Am J Infect Control. 2020 Jul 1:S0196-6553(20)30575-7. doi: 10.1016/j.ajic.2020.06.205. Online ahead of print.
BACKGROUND: Healthcare associated infections are associated with indwelling devices. Yet, data regarding prevalence of indwelling devices in noncritically ill hospitalized patients remains scant.
METHODS: Adult, noncritically ill patients on general care, telemetry, and surgical floors at our quaternary care hospital were surveyed on 2 separate days. Data regarding presence of indwelling vascular, urinary, and gastrointestinal devices, as well as nurse to patient ratio on each unit were collected.
RESULTS: There were 1,229 devices observed among the 857 patients surveyed across 2 days. Of the surveyed patients, 780 (91.0%) had at least 1 indwelling device. Among all devices, intravenous catheters were the most common (90.1%), followed by gastrointestinal devices (12.8%) and urinary catheters (10.2%). The most prevalent device was peripheral intravenous catheters. The median nurse to patient ratio was 3 patients to 1 nurse; no difference in nurse to patient ratio based on the number of devices present was observed.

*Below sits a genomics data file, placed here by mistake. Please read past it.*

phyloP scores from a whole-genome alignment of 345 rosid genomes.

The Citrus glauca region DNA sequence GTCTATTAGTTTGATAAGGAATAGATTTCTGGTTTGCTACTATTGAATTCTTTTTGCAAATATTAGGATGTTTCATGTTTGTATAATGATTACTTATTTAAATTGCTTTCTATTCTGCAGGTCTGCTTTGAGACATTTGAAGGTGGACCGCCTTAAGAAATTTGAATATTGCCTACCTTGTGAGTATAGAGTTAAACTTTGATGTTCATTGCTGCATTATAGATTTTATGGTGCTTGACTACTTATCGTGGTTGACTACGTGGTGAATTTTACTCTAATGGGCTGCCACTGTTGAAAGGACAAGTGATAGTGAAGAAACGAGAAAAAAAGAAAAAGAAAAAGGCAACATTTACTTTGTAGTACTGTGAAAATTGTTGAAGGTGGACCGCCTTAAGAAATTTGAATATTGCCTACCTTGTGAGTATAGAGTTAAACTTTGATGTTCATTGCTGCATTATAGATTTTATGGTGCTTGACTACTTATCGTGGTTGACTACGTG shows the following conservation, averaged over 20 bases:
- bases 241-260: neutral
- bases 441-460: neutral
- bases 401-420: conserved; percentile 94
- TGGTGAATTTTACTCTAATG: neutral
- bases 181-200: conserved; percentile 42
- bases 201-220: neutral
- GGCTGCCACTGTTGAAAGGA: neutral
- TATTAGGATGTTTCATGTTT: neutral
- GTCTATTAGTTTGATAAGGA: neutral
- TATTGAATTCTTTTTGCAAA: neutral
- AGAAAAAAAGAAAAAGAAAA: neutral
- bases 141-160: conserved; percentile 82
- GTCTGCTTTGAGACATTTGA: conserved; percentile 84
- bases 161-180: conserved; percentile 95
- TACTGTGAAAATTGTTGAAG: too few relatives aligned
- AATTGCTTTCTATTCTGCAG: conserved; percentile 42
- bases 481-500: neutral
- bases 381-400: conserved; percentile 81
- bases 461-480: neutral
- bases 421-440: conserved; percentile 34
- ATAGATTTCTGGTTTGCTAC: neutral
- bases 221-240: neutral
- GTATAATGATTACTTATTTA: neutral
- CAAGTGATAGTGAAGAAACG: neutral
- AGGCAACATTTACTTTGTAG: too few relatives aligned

CONCLUSIONS: Indwelling device use appears highly prevalent in general care settings and variation among devices is common. Healthcare associated infections prevention strategies targeting these devices are necessary.